Media Release: June, 2006.
Exciting Young Artist on Show at City Gallery
Following Kelcy Taratoa’s acclaimed exhibitions Who Am I? episodes at Lower Hutt’s Dowse Art Museum and Palmerston North’s Te Manawa last year, City Gallery Wellington is proudly exhibiting Back to Mine: Urban Realities from June 18.
Hailed as one of New Zealand’s most exciting young artists, Taratoa’s paintings investigate the forces that shape personal and cultural identity in contemporary New Zealand. The artist is present in every work looking out from the canvas, engaging and provoking the viewer.
Like Who Am I? , Back to Mine: Urban Realities is grounded in Taratoa’s experience. Taratoa describes Who Am I? as “Extremely empowering; I knew how history had been created and written; how my social-situation was a by-product of a system that had dominated, controlled and ultimately chewed up and spat out people of ethnic difference; a system that had judged and marginalised Maori. In spite of this, I no longer felt disconnected or isolated – I was now grounded and located, self-aware and educated. No longer was a wave of the sea, driven by the wind and tossed.”
Back to Mine further develops themes from Who Am I? Still concerned primarily with identity the paintings are hard-edged and more assertive. Whereas in the earlier work, we saw a child figure looking back through the past, in these paintings a confident, urban Maori man strides forward: “I am now secure in who I am and what I identify with.”
In exploring the links between history, social situation and identity formation, Taratoa describes a journey of self-creation and a deconstructing of the mind, reconstructing himself and his experience. There are no explicitly Maori images in the paintings apart from Taratoa; that absence makes a statement that speaks to many urban Maori raised away from their iwi, language and culture.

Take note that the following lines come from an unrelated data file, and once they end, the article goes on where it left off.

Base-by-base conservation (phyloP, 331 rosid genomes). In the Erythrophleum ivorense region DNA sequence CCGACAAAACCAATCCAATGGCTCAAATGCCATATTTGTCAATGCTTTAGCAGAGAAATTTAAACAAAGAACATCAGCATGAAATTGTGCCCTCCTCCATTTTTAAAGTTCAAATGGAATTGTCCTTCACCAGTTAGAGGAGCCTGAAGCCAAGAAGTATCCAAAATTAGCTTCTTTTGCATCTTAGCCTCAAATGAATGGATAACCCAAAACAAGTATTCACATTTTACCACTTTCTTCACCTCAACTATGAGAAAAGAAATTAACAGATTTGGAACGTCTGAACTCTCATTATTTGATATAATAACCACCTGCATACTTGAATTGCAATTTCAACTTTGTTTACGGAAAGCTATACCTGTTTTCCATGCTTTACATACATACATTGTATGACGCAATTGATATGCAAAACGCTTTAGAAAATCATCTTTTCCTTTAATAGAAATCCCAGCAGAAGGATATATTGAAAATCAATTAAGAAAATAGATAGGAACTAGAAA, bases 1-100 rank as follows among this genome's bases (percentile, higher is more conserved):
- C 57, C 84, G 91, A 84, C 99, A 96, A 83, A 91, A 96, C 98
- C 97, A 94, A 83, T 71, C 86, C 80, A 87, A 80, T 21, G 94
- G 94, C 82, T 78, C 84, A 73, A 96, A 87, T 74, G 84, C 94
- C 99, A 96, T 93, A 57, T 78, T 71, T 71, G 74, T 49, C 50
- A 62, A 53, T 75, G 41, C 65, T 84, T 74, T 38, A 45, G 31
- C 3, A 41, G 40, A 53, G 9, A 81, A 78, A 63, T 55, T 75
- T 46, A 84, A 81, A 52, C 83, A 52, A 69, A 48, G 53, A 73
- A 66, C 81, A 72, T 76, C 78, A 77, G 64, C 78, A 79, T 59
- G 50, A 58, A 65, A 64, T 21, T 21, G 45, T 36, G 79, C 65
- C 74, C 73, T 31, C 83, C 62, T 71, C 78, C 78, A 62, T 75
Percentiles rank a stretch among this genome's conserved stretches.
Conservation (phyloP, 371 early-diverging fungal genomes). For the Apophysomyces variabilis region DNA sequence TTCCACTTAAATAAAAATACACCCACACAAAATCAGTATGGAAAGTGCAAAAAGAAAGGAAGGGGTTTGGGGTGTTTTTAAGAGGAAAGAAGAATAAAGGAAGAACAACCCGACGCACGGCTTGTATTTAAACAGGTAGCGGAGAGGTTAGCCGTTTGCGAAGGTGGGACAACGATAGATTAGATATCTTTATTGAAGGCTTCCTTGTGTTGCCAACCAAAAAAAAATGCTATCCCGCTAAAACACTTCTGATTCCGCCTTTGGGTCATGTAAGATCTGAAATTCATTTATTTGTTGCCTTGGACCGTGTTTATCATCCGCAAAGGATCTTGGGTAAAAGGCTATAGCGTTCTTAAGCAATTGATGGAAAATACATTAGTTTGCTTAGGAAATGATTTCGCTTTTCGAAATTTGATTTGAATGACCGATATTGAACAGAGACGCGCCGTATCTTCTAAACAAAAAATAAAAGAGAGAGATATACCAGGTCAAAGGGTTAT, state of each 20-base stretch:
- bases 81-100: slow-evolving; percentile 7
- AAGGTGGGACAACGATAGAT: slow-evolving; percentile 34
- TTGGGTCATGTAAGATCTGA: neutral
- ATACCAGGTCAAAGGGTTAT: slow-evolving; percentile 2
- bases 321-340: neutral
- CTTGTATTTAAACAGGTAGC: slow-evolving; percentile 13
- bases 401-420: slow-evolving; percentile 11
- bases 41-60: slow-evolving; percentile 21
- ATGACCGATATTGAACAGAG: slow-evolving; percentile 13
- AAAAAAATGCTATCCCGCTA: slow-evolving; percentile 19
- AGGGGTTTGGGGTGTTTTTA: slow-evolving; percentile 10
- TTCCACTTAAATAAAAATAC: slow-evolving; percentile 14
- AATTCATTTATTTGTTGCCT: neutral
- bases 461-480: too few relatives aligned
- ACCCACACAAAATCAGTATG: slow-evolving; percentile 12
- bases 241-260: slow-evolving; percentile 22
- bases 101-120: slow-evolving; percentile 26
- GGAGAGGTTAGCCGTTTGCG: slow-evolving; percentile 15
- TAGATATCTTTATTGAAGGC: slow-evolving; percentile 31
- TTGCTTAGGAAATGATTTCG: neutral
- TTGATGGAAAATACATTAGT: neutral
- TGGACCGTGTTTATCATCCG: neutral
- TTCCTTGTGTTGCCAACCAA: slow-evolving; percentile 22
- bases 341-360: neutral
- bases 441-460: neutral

In work produced specially for City Gallery Wellington, we see the artist standing in an urban environment dotted with references to the New Zealand urban landscape immediately familiar to all New Zealanders— a 4 Square, McDonalds, street signs, state houses, supermarkets. Entering this world are superheroes of comics, film and TV – Spiderman, Batman, the Hulk and the Silver Surfer. The paintings, with their rich collision of iconic images, construct a complex topography which charts the impact of colonisation and globalisation on local cultures.
Taratoa says that comics and these superheroes were an important part of the culture and period in which he grew up. “The characters depicted confront internal identity struggles—internal identity struggles confront indigenous people.” They also reflect on the condition of modern society and make a statement about the global prevalence of American popular culture.
Back to Mine: Urban Realities forms part of 2 x 2 Contemporary Projects, a series of two exhibitions, each showcasing two contemporary artists’ solo exhibitions – photographer Edith Amituanai and Taratoa in the first and multi-media artist Lonnie Hutchinson and Trust Waikato National Contemporary Art Award Sriwhana Spong in the second. Fresh and innovative, these artworks and artists are at the forefront of contemporary practices.
City Gallery Wellington presents Taratoa’s paintings in an installation: The gallery floor will have white vinyl road markings; and the paintings, combined with video and music on a large plasma screen, will create an environment rich in imagery and ideas, for the viewer to experience and navigate.
Kelcy Taratoa (Ngaiterangi and Ngati Raukawa) graduated with a Masters degree in Maori Visual Arts from Massey University in 2005. He lives in Palmerston North where he paints and lectures at UCOL.
Back to Mine: Urban Realities
2 x 2 Contemporary Projects
City Gallery Wellington, 18 June– 30 July 2006